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Holiday EventsThe December holidays bring together Santa Fe's historic adobe surroundings with priceless traditions from Spanish, Native American, and Old West heritage to give the city a holiday look and feel unlike anywhere in the U.S. The nearby mountains are covered in snow, the sky is vivid blue, and the spicy smell of local piñon wood in fireplaces scents the air as the city moves into its most romantic and charming season.
All of the culture, arts, and attractions remain in place even as Santa Fe quiets down for the winter. The city is shopping heaven and its many boutiques and galleries are busy with those seeking special gifts. Ski Santa Fe, just 16 miles from the Plaza, usually has all 73 runs open by Christmas while the forest's summer hiking trails become tracks for snowshoeing and Nordic skiing. Many restaurants and hotels have events and dinners that make everyone feel like family home for the holidays and the city's relaxed atmosphere keeps visitors and friends returning every year.
Just in time for this holiday season, the International Folk Art Museum opens a highly anticipated exhibition, New World Cuisine - The Histories of Chocolate, Maté y Mas. Food will tell the delicious tale of how the Old and New Worlds came together and trace the origins, rise in popularity, and cross-cultural connections of chocolate and maté.
The rest of the December calendar is filled with special seasonal events in Santa Fe in a celebration of culture and heritage:
Christmas Eve in the Santa Fe Plaza, the heart of the city, is filled with 1,000 glittering farolitos, turning it into a magical place. There are carols and cider and many people walk a few blocks to the Cross of the Martyrs where there are views of the entire city, more farolitos, and bonfires.
A word about Farolitos and Luminarias. Farolitos are made from the most humble materials--a brown paper bag, some sand, and a votive candle. But hundreds of them lining streets, walls, and buildings create twinkling golden lights that turn holiday nights into a wonderland. Luminarias are small bonfires that are a nice way to warm your hands while strolling the streets. Both are a New Mexico tradition and the words are interchangeable within the region. In Albuquerque, the meaning of the terms is reversed.
Las Posadas is a traditional Spanish folk play that reenacts Mary and Joseph's search for a room on Christmas Eve. It starts at the Palace of the Governors and winds around the Plaza with spectators following along. There are some funny moments and the Devil is always a popular character. Everyone joins in for cookies and cider afterward in the Palace courtyard.
Noche Buena, the Midnight Mass of the Rooster. This service incorporates a folk story about the animals in the manger on Christmas Eve. They were dismayed that no humans had come to visit the Christ child, so an elderly rooster flew to the rafters and crowed the news of the child's birth to the world. Basilica Cathedral of Saint Francis of Assisi, 505-9982-5619.
The city is filled with music throughout the entire holiday season, including Christmas Eve. Look for concerts by the Santa Fe Men's Camerata, Santa Fe Concert Association , Santa Fe Desert Chorale, Santa Fe Pro Musica Baroque Ensemble, Santa Fe Symphony, and Santa Fe Women's Ensemble. You can also find listings in the Calendar on Santafe.org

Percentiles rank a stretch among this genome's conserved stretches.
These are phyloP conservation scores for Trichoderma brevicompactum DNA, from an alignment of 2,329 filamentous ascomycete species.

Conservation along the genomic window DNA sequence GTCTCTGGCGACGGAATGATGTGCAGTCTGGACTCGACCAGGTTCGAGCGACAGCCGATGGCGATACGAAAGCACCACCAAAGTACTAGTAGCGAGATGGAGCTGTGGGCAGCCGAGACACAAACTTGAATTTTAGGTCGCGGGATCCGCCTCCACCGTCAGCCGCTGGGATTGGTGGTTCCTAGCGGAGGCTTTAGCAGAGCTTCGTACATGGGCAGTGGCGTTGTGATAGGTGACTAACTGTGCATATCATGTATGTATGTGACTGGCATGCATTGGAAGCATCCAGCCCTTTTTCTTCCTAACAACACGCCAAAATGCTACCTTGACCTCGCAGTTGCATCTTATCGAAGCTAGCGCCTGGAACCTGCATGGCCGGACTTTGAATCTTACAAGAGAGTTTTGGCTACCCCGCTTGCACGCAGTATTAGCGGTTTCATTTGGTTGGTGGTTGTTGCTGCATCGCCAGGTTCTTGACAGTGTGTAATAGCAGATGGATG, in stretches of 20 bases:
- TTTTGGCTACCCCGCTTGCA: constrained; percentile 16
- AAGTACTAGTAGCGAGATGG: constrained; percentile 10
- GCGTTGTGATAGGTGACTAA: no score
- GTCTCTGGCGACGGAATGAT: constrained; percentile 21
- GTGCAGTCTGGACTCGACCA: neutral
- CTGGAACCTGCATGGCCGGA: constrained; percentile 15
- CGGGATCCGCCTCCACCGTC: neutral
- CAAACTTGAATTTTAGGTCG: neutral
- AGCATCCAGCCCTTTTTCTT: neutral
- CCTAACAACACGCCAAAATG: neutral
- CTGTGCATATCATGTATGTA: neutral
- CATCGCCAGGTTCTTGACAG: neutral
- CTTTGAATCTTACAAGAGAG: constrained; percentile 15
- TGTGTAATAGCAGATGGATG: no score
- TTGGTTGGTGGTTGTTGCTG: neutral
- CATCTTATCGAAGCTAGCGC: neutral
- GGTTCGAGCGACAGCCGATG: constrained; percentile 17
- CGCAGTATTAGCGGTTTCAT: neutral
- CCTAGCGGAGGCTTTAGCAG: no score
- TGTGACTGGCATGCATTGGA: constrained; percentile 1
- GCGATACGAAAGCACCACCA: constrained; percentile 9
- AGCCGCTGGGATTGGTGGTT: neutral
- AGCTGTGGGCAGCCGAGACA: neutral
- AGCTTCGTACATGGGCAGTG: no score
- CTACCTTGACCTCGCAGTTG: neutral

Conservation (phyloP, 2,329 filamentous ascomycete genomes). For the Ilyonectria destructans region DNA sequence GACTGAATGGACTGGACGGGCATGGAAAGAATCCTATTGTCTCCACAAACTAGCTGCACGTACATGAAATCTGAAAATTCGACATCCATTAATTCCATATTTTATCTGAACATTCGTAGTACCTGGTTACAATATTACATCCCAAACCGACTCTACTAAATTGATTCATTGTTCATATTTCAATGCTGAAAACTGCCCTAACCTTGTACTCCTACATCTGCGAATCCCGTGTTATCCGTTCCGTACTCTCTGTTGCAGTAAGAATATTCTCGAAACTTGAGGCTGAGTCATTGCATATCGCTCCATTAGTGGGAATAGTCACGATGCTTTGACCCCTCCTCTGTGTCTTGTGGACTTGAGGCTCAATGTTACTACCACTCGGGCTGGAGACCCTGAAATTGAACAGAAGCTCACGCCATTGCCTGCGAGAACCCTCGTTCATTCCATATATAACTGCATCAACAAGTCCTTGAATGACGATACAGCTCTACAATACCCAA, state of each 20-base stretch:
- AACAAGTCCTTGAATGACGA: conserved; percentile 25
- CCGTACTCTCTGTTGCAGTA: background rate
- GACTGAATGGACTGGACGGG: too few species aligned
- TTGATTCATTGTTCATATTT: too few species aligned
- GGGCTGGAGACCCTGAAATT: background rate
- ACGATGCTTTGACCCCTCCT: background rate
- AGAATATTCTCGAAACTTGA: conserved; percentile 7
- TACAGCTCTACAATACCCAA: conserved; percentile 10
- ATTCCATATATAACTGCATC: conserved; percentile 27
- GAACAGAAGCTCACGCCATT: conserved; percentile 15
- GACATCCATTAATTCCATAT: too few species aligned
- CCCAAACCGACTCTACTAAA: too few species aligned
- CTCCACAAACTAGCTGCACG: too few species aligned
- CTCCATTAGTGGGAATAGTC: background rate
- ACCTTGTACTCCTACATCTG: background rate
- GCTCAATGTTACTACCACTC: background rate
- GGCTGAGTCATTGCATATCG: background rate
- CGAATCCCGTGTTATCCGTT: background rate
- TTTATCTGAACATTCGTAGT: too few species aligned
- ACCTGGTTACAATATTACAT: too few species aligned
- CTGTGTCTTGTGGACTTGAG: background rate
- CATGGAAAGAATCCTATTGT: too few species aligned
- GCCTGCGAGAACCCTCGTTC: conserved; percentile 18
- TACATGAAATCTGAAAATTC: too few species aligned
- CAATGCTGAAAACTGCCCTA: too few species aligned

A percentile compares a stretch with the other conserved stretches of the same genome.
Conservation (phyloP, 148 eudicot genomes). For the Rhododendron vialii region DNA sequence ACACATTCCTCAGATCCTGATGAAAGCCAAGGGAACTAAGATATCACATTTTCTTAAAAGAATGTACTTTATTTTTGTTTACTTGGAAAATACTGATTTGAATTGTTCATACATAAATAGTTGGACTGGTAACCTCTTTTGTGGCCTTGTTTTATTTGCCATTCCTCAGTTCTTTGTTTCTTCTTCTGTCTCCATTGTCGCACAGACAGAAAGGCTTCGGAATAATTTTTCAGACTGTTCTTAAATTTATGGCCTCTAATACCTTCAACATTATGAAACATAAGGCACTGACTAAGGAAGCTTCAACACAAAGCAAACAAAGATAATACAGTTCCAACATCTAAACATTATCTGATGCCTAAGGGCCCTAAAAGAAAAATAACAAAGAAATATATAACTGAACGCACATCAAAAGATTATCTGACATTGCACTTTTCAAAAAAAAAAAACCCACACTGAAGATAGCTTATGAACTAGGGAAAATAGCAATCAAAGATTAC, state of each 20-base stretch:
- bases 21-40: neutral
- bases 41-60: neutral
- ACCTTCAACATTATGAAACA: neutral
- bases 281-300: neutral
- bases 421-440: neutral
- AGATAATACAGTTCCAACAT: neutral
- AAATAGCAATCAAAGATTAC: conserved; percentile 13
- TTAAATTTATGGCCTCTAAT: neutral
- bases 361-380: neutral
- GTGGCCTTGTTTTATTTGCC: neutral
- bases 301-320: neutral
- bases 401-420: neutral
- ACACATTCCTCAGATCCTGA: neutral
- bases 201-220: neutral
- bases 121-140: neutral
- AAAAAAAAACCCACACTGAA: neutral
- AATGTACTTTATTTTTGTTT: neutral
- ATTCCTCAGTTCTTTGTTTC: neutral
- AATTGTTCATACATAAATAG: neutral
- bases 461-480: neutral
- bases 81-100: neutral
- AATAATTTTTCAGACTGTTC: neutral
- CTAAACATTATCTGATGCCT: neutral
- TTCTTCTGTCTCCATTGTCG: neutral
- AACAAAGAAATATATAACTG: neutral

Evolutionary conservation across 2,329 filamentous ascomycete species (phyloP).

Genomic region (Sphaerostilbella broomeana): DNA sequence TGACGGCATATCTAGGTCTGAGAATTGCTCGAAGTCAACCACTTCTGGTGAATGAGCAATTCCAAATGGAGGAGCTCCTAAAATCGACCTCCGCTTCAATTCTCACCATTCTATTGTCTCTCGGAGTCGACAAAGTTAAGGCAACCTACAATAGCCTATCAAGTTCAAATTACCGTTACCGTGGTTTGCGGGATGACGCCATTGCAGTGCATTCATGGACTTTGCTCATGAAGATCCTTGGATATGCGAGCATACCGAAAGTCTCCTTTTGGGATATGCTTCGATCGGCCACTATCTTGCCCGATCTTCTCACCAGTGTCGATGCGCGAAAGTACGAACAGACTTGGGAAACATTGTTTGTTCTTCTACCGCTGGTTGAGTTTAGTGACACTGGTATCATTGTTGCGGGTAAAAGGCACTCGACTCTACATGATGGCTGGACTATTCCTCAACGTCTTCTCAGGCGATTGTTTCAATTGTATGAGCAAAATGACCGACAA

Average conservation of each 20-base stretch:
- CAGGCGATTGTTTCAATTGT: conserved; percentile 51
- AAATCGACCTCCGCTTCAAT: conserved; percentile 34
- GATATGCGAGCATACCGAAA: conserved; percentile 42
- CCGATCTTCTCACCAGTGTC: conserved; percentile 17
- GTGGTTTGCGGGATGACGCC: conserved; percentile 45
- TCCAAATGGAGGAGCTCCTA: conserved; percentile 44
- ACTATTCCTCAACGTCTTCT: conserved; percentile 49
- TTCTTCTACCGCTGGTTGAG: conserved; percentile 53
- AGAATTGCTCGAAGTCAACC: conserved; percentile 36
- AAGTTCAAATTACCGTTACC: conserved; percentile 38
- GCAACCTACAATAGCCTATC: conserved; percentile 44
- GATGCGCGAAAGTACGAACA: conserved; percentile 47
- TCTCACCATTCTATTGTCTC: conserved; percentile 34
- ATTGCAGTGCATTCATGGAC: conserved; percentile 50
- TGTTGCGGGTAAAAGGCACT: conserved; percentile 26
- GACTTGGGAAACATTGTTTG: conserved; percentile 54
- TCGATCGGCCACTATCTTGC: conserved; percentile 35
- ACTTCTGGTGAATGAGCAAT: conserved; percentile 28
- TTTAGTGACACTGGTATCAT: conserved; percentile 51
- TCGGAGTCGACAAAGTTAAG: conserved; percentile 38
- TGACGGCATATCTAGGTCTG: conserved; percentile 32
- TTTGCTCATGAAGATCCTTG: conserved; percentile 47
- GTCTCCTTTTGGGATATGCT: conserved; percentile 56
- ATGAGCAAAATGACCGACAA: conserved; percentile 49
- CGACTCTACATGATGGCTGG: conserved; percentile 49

Christmas at the Palace is a celebration of the Spanish, Native American, and American traditions that weave together into Santa Fe's unique holiday is held at the 400-year-old Palace of the Governors. There is music, storytelling, refreshments, and always an appearance by Santa and Mrs. Claus.
New Mexicans love their locally grown chile all year, but Christmas is a time for special dishes. Posole, a stew of chile, dried white corn, and pork is traditional on Christmas Eve. So are tamales, corn dough with a sweet or savory filling wrapped in a corn husk and steamed. And bizcochitos, sugary, flakey cookies, are not to be missed. Many of Santa Fe's 200 restaurants prepare special holiday menus of all kinds.
Winter Spanish Market is a smaller, more intimate version of the Summer Spanish Market that is one of Santa Fe's largest and most beloved events. The Spanish Colonial Arts Society, through the annual markets and its Museum of Spanish Colonial Art, preserves and encourages traditional arts that have existed here throughout the past 400 years. Some of these arts, which include tin work, weaving, embroidery, straw appliqué, and the carving and painting of images of saints, are only found in Santa Fe and are highly collected.
The Feast of Guadalupe is a celebration featuring traditional dancing and feasts held in the Pueblo's homes. The Virgin of Guadalupe is the patroness of the Americas and the Patron Saint of Pojoaque Pueblo. She first appeared to Juan Diego, a Mexican Indian, in 1531. Visitors can be invited to dine with tribal members but are encouraged not to linger in order to allow others a place at the table. Held at the Pojoaque Pueblo, 505-455-3549.
Native American Dances are beautiful and spiritual to watch. They are not performance dances, but rather are ceremonial in nature, expressing ancient traditions and connections to the earth. Christmas Eve and Christmas Day are excellent opportunities to view dances, but visitors are asked to be respectful, follow rules set by the Pueblos, and remember that these are religious events.
Temperatures in Santa Fe in December are normally in the low 40s during the day and low 20s at night. Ski Santa Fe at a much higher elevation is considerably colder. While it does snow in town in the winter and there are occasional major storms, there are still 300 days of sunshine in a year. So it is possible to ski and play golf on the city's Marty Sanchez Links de Santa Fe in the same day.